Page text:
Observations of Inflow of Philippine Sea Surface Water into the South China Sea through the Luzon Strait

Luca R. Centurioni Scripps Institution of Oceanography, La Jolla, California

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Pearn P. Niiler Scripps Institution of Oceanography, La Jolla, California

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Dong-Kyu Lee Busan National University, Busan, South Korea

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Abstract

Velocity observations near the surface made with Argos satellite-tracked drifters between 1989 and 2002 provide evidence of seasonal currents entering the South China Sea from the Philippine Sea through the Luzon Strait. The drifters cross the strait and reach the interior of the South China Sea only between October and January, with ensemble mean speeds of 0.7 ± 0.4 m s−1 and daily mean westward speeds that can exceed 1.65 m s−1. The majority of the drifters that continued to reside in the South China Sea made the entry within a westward current system located at ∼20°N that crossed the prevailing northward Kuroshio path. In other seasons, the drifters looped across the strait within the Kuroshio and exited along the south coast of Taiwan. During one intrusion event, satellite altimeters indicated that, directly west of the strait, anticyclonic and cyclonic eddies resided, respectively, north and south of the entering drifter track. The surface currents measured by the crossing drifters were much larger than the Ekman currents that would be produced by an 8–10 m s−1 northeast monsoon, suggesting that a deeper westward current system, as seen in historical watermass analyses, was present.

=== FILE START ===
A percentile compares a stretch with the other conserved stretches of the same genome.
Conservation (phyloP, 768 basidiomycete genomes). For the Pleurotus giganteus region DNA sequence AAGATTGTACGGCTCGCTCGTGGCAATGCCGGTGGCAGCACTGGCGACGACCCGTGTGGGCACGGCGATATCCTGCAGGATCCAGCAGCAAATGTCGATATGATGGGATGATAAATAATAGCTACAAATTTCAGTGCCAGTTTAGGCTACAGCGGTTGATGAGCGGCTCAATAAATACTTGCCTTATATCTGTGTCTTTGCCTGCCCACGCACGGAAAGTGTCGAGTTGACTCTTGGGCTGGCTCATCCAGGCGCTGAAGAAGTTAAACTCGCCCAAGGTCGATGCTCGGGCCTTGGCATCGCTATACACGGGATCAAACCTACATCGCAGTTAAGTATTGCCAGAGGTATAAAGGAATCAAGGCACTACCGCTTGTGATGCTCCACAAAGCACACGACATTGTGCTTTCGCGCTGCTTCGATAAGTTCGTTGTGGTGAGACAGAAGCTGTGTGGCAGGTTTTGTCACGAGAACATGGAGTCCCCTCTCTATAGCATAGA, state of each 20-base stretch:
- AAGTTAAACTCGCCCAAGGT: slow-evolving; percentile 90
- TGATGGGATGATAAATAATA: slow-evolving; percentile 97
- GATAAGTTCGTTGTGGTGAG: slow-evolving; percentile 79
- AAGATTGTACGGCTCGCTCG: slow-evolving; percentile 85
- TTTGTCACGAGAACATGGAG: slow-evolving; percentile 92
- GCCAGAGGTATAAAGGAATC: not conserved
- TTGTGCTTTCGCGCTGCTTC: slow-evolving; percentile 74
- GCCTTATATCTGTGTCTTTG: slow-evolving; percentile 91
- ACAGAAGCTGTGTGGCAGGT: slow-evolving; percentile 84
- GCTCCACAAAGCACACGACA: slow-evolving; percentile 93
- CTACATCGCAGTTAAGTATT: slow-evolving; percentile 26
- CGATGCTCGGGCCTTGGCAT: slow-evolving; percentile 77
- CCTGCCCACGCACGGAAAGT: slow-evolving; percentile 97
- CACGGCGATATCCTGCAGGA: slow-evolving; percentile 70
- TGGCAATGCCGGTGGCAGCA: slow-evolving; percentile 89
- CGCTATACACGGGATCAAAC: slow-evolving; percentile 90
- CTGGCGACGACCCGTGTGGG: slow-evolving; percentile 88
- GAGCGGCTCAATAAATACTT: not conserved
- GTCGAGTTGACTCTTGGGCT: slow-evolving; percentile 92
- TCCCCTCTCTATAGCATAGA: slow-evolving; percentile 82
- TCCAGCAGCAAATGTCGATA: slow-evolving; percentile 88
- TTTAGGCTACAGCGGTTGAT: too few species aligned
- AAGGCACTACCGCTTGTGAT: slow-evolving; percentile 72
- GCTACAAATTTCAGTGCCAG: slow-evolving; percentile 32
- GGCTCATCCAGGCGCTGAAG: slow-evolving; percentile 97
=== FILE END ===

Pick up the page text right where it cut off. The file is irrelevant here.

Corresponding author address: Luca R. Centurioni, Scripps Institution of Oceanography, 9500 Gilman Dr., La Jolla, CA 92093-0213. Email: lcenturioni@ucsd.edu

Abstract

Velocity observations near the surface made with Argos satellite-tracked drifters between 1989 and 2002 provide evidence of seasonal currents entering the South China Sea from the Philippine Sea through the Luzon Strait. The drifters cross the strait and reach the interior of the South China Sea only between October and January, with ensemble mean speeds of 0.7 ± 0.4 m s−1 and daily mean westward speeds that can exceed 1.65 m s−1. The majority of the drifters that continued to reside in the South China Sea made the entry within a westward current system located at ∼20°N that crossed the prevailing northward Kuroshio path. In other seasons, the drifters looped across the strait within the Kuroshio and exited along the south coast of Taiwan. During one intrusion event, satellite altimeters indicated that, directly west of the strait, anticyclonic and cyclonic eddies resided, respectively, north and south of the entering drifter track. The surface currents measured by the crossing drifters were much larger than the Ekman currents that would be produced by an 8–10 m s−1 northeast monsoon, suggesting that a deeper westward current system, as seen in historical watermass analyses, was present.

Corresponding author address: Luca R. Centurioni, Scripps Institution of Oceanography, 9500 Gilman Dr., La Jolla, CA 92093-0213. Email: lcenturioni@ucsd.edu

1. Introduction